SRE Weekly Issue #396

A message from our sponsor, FireHydrant:

DevOps keeps evolving but alerting tools are stuck in the past. Any modern alerting tool should be built on these four principles: cost-efficiency, service catalog empowerment, easier scheduling and substitutions, and clear distinctions between incidents and alerts.

Using 3 high-profile incidents from the past year, this article explores how to define SLOs that might catch similar problems, with a special focus on keeping the SLI close to the user experience.

   Adriana Villela and Ana Margarita Medina — The New Stack

Microservices can have some great benefits, but if you want to build with them, you’re going to have to solve a whole pile of new problems.

  Roberto Vitillo

To protect your application against failures, you first need to know what can go wrong. […] the most common failures you will encounter are caused by single points of failure, the network being unreliable, slow processes, and unexpected load.

  Roberto Vitillo

I love how this article keeps things interesting by starting with a fictional (but realistic) story about the dangers of over-alerting before continuing on to give direct advice.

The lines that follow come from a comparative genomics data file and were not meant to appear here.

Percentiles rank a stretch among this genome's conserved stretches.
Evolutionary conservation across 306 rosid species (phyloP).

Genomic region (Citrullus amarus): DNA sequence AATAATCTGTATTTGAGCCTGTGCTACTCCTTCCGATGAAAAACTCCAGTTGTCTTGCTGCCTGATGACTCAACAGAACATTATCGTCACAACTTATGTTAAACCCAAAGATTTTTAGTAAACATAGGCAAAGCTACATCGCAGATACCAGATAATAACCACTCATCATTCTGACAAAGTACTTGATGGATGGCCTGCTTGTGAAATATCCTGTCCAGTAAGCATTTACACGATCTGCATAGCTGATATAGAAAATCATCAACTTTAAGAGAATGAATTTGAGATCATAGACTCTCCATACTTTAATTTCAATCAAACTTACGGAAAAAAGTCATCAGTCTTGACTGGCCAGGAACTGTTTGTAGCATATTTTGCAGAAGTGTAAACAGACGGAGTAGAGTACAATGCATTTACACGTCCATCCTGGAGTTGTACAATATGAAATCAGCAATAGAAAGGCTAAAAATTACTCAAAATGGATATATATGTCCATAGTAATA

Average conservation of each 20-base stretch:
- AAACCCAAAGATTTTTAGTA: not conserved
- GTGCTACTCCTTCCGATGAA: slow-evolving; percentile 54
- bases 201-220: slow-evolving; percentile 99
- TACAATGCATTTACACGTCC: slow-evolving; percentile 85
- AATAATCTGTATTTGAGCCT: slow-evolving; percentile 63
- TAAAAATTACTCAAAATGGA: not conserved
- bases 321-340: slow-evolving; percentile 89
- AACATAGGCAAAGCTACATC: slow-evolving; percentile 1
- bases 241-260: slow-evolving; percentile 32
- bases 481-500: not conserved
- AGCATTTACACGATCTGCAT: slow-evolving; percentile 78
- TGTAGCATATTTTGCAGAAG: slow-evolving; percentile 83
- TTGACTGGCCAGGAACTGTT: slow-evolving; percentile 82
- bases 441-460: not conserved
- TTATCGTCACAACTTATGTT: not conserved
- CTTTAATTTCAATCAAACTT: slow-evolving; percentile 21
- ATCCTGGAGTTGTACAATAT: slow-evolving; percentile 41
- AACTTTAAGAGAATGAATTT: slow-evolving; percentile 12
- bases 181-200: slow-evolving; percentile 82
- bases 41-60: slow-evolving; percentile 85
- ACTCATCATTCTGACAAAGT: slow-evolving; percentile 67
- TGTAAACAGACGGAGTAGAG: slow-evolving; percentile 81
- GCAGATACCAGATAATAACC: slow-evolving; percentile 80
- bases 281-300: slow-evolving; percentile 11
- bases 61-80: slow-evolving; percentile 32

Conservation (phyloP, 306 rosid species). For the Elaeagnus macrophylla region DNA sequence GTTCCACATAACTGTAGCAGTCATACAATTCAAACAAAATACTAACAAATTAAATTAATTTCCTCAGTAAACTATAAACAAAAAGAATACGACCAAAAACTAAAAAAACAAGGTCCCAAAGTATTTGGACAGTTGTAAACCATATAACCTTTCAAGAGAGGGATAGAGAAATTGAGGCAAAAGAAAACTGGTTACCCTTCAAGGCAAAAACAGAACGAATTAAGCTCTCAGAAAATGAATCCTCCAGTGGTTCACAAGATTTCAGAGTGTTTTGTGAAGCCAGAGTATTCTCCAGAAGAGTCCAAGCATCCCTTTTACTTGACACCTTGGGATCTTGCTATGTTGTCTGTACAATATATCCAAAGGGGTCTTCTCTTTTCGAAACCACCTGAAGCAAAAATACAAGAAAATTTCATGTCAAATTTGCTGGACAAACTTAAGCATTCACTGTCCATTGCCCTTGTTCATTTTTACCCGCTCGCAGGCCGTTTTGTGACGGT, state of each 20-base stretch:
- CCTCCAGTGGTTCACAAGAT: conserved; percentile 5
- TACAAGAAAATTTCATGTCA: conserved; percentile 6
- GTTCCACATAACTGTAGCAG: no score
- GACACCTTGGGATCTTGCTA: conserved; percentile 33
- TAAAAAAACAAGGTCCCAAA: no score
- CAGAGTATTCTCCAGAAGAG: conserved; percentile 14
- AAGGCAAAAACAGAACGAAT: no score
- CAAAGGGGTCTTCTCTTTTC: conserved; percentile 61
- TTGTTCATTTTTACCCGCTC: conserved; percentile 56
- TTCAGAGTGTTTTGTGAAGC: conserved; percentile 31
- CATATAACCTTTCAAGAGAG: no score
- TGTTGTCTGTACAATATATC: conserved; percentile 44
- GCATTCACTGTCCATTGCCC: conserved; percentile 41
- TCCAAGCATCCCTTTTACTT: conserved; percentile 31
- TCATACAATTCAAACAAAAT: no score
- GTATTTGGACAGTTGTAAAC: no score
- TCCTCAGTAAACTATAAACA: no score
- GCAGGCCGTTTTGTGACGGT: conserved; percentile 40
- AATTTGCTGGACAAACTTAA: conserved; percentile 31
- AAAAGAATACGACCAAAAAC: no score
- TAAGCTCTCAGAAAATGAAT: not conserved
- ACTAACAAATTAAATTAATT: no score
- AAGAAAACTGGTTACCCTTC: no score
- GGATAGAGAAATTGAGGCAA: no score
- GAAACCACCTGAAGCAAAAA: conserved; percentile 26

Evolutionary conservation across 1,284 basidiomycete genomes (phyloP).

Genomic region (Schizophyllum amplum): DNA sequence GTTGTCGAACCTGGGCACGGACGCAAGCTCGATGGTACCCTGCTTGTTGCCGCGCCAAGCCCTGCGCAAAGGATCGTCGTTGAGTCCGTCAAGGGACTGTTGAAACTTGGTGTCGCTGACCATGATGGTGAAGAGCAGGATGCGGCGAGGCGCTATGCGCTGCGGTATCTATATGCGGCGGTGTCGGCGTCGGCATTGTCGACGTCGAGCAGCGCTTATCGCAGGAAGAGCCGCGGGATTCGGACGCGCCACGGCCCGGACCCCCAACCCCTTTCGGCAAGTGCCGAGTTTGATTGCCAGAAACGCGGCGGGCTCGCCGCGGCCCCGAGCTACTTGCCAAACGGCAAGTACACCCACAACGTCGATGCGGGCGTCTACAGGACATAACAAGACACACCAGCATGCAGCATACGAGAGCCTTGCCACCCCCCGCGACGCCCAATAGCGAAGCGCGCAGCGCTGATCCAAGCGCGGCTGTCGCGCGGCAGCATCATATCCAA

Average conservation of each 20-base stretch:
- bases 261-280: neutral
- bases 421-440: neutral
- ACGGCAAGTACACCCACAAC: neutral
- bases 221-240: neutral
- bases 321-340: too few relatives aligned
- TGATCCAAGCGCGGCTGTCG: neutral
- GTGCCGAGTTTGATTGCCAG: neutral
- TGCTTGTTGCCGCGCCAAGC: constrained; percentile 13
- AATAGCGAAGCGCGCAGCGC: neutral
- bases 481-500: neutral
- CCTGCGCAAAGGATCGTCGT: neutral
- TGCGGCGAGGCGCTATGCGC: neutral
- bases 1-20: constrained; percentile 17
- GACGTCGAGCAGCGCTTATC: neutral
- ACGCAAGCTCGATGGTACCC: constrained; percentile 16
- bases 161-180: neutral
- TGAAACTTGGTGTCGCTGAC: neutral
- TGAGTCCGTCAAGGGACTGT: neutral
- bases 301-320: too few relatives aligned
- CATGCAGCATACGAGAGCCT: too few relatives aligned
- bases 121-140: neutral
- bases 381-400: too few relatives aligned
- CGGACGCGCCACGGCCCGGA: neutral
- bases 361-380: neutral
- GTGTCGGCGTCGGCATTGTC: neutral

I especially enjoy the section on the potential pitfalls and challenges with retries and how you can avoid them.


This reddit thread is a goldmine, including this gem:

I actively avoid getting involved with software subject matter expertise, because it robs the engineering team of self-reliance, which is itself a reliability issue.

  u/bv8z and others — reddit

There’s a pretty cool “Five Whys”-style analysis that goes past “dev pushed unreviewed code with incomplete tests to production” and to the sociotechnical challenges underlying that.

  Tobias Bieniek —

Updated: October 29, 2023 — 8:54 pm
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